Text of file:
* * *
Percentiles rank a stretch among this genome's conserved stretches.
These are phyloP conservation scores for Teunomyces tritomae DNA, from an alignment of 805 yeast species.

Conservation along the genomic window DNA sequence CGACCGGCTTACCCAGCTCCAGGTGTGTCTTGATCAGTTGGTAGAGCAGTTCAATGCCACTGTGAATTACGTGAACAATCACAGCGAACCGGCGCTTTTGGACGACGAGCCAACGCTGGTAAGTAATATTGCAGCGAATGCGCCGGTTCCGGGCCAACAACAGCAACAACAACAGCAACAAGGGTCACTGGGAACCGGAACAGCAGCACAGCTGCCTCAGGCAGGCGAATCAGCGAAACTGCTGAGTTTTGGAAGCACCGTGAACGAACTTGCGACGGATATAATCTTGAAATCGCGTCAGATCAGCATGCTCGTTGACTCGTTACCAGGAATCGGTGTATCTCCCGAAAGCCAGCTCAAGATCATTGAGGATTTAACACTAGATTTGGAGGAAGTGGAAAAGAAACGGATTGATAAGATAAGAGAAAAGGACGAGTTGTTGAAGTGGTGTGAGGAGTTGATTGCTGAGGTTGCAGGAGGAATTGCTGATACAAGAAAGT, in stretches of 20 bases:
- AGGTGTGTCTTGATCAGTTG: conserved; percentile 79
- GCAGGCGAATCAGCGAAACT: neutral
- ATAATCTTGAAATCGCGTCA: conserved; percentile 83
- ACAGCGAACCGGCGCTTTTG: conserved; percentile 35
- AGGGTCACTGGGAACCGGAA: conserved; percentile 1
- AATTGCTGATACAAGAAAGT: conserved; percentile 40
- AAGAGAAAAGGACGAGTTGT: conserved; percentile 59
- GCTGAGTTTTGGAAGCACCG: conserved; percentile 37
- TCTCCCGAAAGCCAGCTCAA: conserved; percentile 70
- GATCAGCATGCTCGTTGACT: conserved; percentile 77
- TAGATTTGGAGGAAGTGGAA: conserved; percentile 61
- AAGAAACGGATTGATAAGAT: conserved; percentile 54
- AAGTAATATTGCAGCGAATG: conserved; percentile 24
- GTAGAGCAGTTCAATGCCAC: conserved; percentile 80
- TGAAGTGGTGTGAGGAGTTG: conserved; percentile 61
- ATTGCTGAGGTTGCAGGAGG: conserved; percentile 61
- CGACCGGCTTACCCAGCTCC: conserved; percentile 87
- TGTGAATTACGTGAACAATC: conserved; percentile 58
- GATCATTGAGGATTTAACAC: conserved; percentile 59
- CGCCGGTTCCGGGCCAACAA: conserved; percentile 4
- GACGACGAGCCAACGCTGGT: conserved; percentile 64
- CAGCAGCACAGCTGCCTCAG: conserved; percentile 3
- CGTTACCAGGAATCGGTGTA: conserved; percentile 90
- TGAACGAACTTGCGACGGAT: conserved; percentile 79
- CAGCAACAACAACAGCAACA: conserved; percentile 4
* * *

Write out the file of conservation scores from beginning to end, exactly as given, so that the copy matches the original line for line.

Percentiles rank a stretch among this genome's conserved stretches.
These are phyloP conservation scores for Teunomyces tritomae DNA, from an alignment of 805 yeast species.

Conservation along the genomic window DNA sequence CGACCGGCTTACCCAGCTCCAGGTGTGTCTTGATCAGTTGGTAGAGCAGTTCAATGCCACTGTGAATTACGTGAACAATCACAGCGAACCGGCGCTTTTGGACGACGAGCCAACGCTGGTAAGTAATATTGCAGCGAATGCGCCGGTTCCGGGCCAACAACAGCAACAACAACAGCAACAAGGGTCACTGGGAACCGGAACAGCAGCACAGCTGCCTCAGGCAGGCGAATCAGCGAAACTGCTGAGTTTTGGAAGCACCGTGAACGAACTTGCGACGGATATAATCTTGAAATCGCGTCAGATCAGCATGCTCGTTGACTCGTTACCAGGAATCGGTGTATCTCCCGAAAGCCAGCTCAAGATCATTGAGGATTTAACACTAGATTTGGAGGAAGTGGAAAAGAAACGGATTGATAAGATAAGAGAAAAGGACGAGTTGTTGAAGTGGTGTGAGGAGTTGATTGCTGAGGTTGCAGGAGGAATTGCTGATACAAGAAAGT, in stretches of 20 bases:
- AGGTGTGTCTTGATCAGTTG: conserved; percentile 79
- GCAGGCGAATCAGCGAAACT: neutral
- ATAATCTTGAAATCGCGTCA: conserved; percentile 83
- ACAGCGAACCGGCGCTTTTG: conserved; percentile 35
- AGGGTCACTGGGAACCGGAA: conserved; percentile 1
- AATTGCTGATACAAGAAAGT: conserved; percentile 40
- AAGAGAAAAGGACGAGTTGT: conserved; percentile 59
- GCTGAGTTTTGGAAGCACCG: conserved; percentile 37
- TCTCCCGAAAGCCAGCTCAA: conserved; percentile 70
- GATCAGCATGCTCGTTGACT: conserved; percentile 77
- TAGATTTGGAGGAAGTGGAA: conserved; percentile 61
- AAGAAACGGATTGATAAGAT: conserved; percentile 54
- AAGTAATATTGCAGCGAATG: conserved; percentile 24
- GTAGAGCAGTTCAATGCCAC: conserved; percentile 80
- TGAAGTGGTGTGAGGAGTTG: conserved; percentile 61
- ATTGCTGAGGTTGCAGGAGG: conserved; percentile 61
- CGACCGGCTTACCCAGCTCC: conserved; percentile 87
- TGTGAATTACGTGAACAATC: conserved; percentile 58
- GATCATTGAGGATTTAACAC: conserved; percentile 59
- CGCCGGTTCCGGGCCAACAA: conserved; percentile 4
- GACGACGAGCCAACGCTGGT: conserved; percentile 64
- CAGCAGCACAGCTGCCTCAG: conserved; percentile 3
- CGTTACCAGGAATCGGTGTA: conserved; percentile 90
- TGAACGAACTTGCGACGGAT: conserved; percentile 79
- CAGCAACAACAACAGCAACA: conserved; percentile 4